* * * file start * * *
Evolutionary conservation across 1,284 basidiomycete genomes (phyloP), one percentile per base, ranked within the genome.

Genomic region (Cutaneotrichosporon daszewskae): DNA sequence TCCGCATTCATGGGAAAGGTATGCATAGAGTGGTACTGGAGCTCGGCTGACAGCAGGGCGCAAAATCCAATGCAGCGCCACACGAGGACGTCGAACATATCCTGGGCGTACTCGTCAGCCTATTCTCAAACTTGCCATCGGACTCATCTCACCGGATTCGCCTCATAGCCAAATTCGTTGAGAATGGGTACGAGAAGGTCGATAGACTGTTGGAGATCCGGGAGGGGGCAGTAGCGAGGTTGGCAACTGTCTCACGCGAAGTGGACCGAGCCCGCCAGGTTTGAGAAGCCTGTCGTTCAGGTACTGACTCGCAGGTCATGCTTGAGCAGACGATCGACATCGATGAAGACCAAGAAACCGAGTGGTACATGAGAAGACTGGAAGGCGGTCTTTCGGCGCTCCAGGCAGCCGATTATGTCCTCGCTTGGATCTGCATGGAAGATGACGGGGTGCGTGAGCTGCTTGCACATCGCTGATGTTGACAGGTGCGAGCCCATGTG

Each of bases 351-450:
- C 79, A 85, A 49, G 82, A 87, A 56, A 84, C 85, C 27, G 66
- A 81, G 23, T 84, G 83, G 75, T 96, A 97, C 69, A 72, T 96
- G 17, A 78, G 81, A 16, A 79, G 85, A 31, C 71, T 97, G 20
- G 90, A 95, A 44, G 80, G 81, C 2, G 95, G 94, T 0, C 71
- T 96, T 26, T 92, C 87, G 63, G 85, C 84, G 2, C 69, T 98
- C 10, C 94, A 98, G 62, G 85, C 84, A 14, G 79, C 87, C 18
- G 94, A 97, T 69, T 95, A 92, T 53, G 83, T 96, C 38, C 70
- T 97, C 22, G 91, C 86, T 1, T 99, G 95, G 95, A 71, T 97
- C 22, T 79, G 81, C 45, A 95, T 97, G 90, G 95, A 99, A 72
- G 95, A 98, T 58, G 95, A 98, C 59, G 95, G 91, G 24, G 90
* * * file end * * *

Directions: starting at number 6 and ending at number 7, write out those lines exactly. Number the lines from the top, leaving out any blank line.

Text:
- G 17, A 78, G 81, A 16, A 79, G 85, A 31, C 71, T 97, G 20
- G 90, A 95, A 44, G 80, G 81, C 2, G 95, G 94, T 0, C 71